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Crimson A Four Secures Tail Victory

Harvard’s A four won the Tail of the Charles in 12:53.0, followed by the B four 1.7 seconds later. The lightweight A four came in 12th, and the B four came in two places after. The freshmen dominated by a 30-second margin.
Harvard’s A four won the Tail of the Charles in 12:53.0, followed by the B four 1.7 seconds later. The lightweight A four came in 12th, and the B four came in two places after. The freshmen dominated by a 30-second margin.
By Christina C. Mcclintock, Crimson Staff Writer

It was never a question of whether a Harvard four would win the Tail of the Charles. It was just a matter of which one.

After a week of practices in which the Crimson’s top-two fours had raced evenly, Harvard’s A four, which turned in a time of 12:53.0, edged out its teammates in the B four by 1.7 seconds.

The B four, meanwhile, topped third-place Brown by 12.6 seconds.

“We can’t really ask for too much more,” said captain Mike DiSanto, who stroked the B four. “Everyone really showed up this morning. Harry had been talking to us about ending the season in a good way, and I think we think we definitely did that this morning.”

Because the crews each started around 30 seconds apart, rowers were unable to gage their progress by looking at other boats.

“It was basically like a time trial,” junior three seat James O’Connor said.

“There was nothing going on around us,” added senior stroke Pat Lapage. “We had to channel any aggression into getting the most out of each other.”

The Crimson’s winning crew consisted of O’Connor, Lapage, junior Josh Hicks, sophomore Andy Holmes, and junior coxswain David Fuller.

Harvard’s B four consisted of DiSanto, sophomores Caspar Jopling and Andrew Reed, senior Sam O’Connor, and senior coxswain Alex Sopko, who is also a Crimson sports editor.

“In our boat, we knew our best competition was going to be [the A four],” DiSanto said. “We realized if we wanted to do well and be close to them, we were going to have to row a really strong race.”

One of the most impressive finishes of the day came from Harvard’s E four, which finished sixth overall.

The unexpected result was good for fifth among A fours and second among B fours.

Meanwhile, the Crimson’s D and C fours took ninth and 10th, respectively. The C, D, and E fours defeated all other C, D, and E fours. Harvard’s F, G, and H fours also won their divisions.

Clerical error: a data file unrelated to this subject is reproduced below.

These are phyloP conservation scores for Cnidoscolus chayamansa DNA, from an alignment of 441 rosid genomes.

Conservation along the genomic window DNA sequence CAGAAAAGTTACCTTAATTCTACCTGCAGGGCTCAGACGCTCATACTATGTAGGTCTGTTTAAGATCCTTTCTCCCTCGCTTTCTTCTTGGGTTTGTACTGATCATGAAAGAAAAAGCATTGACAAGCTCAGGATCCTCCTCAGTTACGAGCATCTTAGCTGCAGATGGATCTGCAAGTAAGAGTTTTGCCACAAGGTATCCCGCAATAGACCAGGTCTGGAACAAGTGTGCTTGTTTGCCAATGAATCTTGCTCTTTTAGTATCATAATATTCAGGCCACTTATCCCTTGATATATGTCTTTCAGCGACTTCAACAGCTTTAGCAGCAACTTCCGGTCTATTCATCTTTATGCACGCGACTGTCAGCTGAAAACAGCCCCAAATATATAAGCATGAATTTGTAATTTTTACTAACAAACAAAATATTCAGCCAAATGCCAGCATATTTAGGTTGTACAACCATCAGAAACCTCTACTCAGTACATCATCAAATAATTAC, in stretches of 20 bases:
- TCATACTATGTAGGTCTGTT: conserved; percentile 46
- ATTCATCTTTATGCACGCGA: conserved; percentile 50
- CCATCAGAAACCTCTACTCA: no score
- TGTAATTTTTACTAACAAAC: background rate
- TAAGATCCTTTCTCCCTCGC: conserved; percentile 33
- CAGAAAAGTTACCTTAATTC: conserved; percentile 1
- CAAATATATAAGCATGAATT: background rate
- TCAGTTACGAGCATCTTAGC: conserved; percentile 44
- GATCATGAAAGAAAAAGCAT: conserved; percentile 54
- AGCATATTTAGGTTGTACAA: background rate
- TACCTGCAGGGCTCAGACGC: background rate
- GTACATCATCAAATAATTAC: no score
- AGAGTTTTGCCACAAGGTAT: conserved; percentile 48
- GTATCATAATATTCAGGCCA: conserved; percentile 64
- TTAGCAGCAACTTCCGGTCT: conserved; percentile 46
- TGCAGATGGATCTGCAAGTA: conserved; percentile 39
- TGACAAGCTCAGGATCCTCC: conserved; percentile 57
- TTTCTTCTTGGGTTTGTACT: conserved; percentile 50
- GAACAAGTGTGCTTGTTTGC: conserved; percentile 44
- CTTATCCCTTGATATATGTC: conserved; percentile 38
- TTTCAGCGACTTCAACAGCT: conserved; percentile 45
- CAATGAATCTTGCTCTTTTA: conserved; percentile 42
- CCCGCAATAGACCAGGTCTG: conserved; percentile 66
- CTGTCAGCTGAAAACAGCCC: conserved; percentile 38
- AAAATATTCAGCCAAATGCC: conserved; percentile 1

“The sophomores have done a good job of coming in and pushing us,” Lapage said. “No one’s taking their seats for granted. The squad as a whole is pretty competitive internally. We’re usually well prepared for racing externally.”


After a fall season in which its top boats had cleaned up on their lightweight competition, the Crimson lightweights finished the season racing primarily heavyweights.

The Harvard lightweight A and B fours finished 12th and 14th overall. The next fastest lightweight boat, MIT’s A four, finished 82 seconds off the Crimson’s B four.

“I thought we put in a pretty good piece,” said senior Tim Moore, who rowed in the two seat of the A four. “I think we were a little disappointed. Our bow number was seven, and we finished 12th. A lot of those boats ahead of us were Harvard heavyweight crews. We know how deep their team is, how strong they are ... I think it was still well rowed and well executed.”

The Crimson’s B four finished 11 seconds off its A four.

“I thought we really had one of our best pieces out there,” sophomore stroke Michael Wales said. “We came together as a boat and just got it done.”

Harvard’s C and D fours boat finished ahead of the Engineers’ lightweight B four.


While the fours race was a tight battle between the top-two crews, the freshmen eights race was anything but.

The Crimson won by nearly 30 seconds.

“I think that’s just a testament to Billy [Boyce’s] coaching and the guys as rowers,” DiSanto said. “They see how the varsity squad is, and they want to be competitive.”

While the heavyweights chose to stack their top boat, as is tradition, the lightweights took a different tack and raced even lineups. The two boats finished 18 seconds apart, and were second and third among lightweight crews, behind MIT’s A boat.

“I was really pleased with how some of the novice guys were able to hold their own,” said lightweight freshman coach Linda Muri. “In practice, you can usually count on those guys. I thought they really stepped up to the challenge.”

Muri was also pleased with her C boat, which defeated MIT’s C boat as well as UMass’ heavyweight A boat and heavyweight B boats from Brown, Harvard, and BC.

“They definitely kicked ass and took names,” Muri said.

—Staff writer Christina C. McClintock can be reached at

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